Gradual growth
An interview with OOIIO
Madrid, ES

Sat against a playful mural at the studio in Madrid, OOIIO founder Joaquín Millán recounts his story of how he came around to setting up his practice. After almost a decade of experience in the field, the studio continues to work with all kinds of architectural, interior and urban design projects. This is part of a series of video-interviews with a selection of emerging European practices. A project by Itinerant Office within the cultural agenda of New Generations and the support of Funder35. Interview by Gianpiero Venturini and video by Luca Chiaudano - CPStudio.


Foster, OMA and back again in Madrid

Right after finishing my studies, it was a time in Spain where you could get a job as an architect in 15 minutes. There was a lot of work. I sent my portfolio for the first time ever and a got a job in 15 minutes. I found that too easy and I wanted to make things a bit more complicated. So, I decided to try to work in some of the best studios in Europe. I realized that if I failed, I could always get an ‘easy’ job in Madrid. I started a trip around Europe, I attended many interviews, I sent my portfolios to many offices and at the end of the day, I got a job in Foster and Partners in London. That really turned out to be an amazing experience. I was so happy to spend every day working at such a great office, seeing those fascinating buildings happening around me, and all the people that I met over there. It was quite a shocking experience, to have my first job in such a great office. After growing as an architect at Foster, I got another job, I decided to move, and went to OMA in Rotterdam. Over there again, I learnt a lot. I spent another year there, working for another big architect in a big studio. Later, I got a commission to do a house for a friend and I left all those big names to come to Madrid and open my own studio.

It was right after the 2008 economic crisis in Madrid. The world was falling apart, the market was really a disaster, and especially the construction and architecture market, was a non-existing one. In the midst of all this, I had my ‘brilliant’ idea of opening a studio in Madrid. However, that came to be a very defining period for the following years. The first six years of the practice was an attempt to survive as a practice, basically. 


Growing every day through little achievements.  

The office has gone on for 8 years since the day I opened it. The first great moment was the first client which really marked the beginning for us. Since then, it has been like a process. The most important moment is when you learn how to start getting new clients, one by one and how each new project brings in other clients. This happens because they get to know your projects slowly and you end up building a name for yourself. That gave us a base to start out. Later on, we did some competitions. There was one competition that we one, and you can see the ceramics that we have in the back of the office which were part of that competition submission. We had won around two competitions and were commissioned to developing two public spaces that later on were awarded. That was an important milestone for us. Another great moment for the office was when we managed to get enough funding to create this new space. Earlier, we were working in a very small studio. Now, we have two-levels and it is slightly bigger. Day by day, we are making little achievements that are important for us. This comes from a combination of being able to get clients, being able to win some competitions and slowly building up a certain reputation.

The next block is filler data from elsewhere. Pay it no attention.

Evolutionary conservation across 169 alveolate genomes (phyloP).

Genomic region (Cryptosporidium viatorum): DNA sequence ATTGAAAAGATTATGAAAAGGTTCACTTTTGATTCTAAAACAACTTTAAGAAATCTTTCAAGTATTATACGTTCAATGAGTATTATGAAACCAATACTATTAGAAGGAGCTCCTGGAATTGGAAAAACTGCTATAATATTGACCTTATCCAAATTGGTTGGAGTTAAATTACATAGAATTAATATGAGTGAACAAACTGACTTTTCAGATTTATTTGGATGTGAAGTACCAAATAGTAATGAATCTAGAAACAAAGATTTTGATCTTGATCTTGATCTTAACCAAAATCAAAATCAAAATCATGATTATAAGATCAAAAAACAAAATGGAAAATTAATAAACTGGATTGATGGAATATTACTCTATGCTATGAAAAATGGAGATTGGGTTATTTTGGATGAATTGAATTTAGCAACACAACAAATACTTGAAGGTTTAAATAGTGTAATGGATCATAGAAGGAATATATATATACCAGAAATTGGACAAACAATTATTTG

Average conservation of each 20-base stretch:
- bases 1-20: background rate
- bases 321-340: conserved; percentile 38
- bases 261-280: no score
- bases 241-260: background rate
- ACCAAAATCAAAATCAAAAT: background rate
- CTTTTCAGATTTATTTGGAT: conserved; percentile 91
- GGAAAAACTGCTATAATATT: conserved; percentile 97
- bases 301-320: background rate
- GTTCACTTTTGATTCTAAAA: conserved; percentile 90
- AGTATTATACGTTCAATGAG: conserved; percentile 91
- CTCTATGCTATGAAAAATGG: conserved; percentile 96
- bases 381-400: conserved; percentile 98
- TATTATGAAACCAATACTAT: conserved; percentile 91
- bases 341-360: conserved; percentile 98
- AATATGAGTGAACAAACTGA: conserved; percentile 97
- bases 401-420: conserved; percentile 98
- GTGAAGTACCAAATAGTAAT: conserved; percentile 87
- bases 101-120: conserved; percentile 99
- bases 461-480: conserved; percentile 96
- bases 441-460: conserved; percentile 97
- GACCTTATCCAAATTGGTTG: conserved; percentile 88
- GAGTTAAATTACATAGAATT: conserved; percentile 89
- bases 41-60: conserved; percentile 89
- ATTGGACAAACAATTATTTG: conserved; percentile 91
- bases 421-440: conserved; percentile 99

Competitions and private commissions

We do competitions and we also get private commissions. That is basically it, we don’t really do more than that. We try to get more private commissions and do less competitions as far as it is possible. It is really crazy how we do competitions in architecture. When you compare it with other professions, it’s crazy how your best ideas, your best talents and your biggest efforts are all done for free you throw them into a pit to fight with another hundred more that are also very good. We understand that it is really insane, but we do them from time to time. The commissions that we get are mostly a lot of private villas and private housing. The first project of the studio was a private house. Things have worked out because this house brought two more commissions and those two brought another few more. We often design residential projects in the studio.


Public Space in Talavera: when architecture brings together crafts and tradition

On several occasions, we have focused heavily on local traditions, the local crafts, and the local culture in order to rethink them in a new contemporary way and add to the project. This is probably a topic that we are always trying to get work with when we design a building.

For example, we played with this kind of idea in a public space, a project that we developed in Talavera de la Reina, where they have a local tradition of craft pottery and ceramics. They work with their hands, draw by hand, and from the Renaissance, they have these motives, that has such beautiful colours. In our project, we played with them, introducing them into the public space on a huge scale. For the people in the city, it created an immediate attachment to this public space because the whole city was very much in love with their ceramics. This is always something that you can play with in architecture and in public spaces by understanding the customs and tradition of the place. 


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Photography Courtesy of OOIIO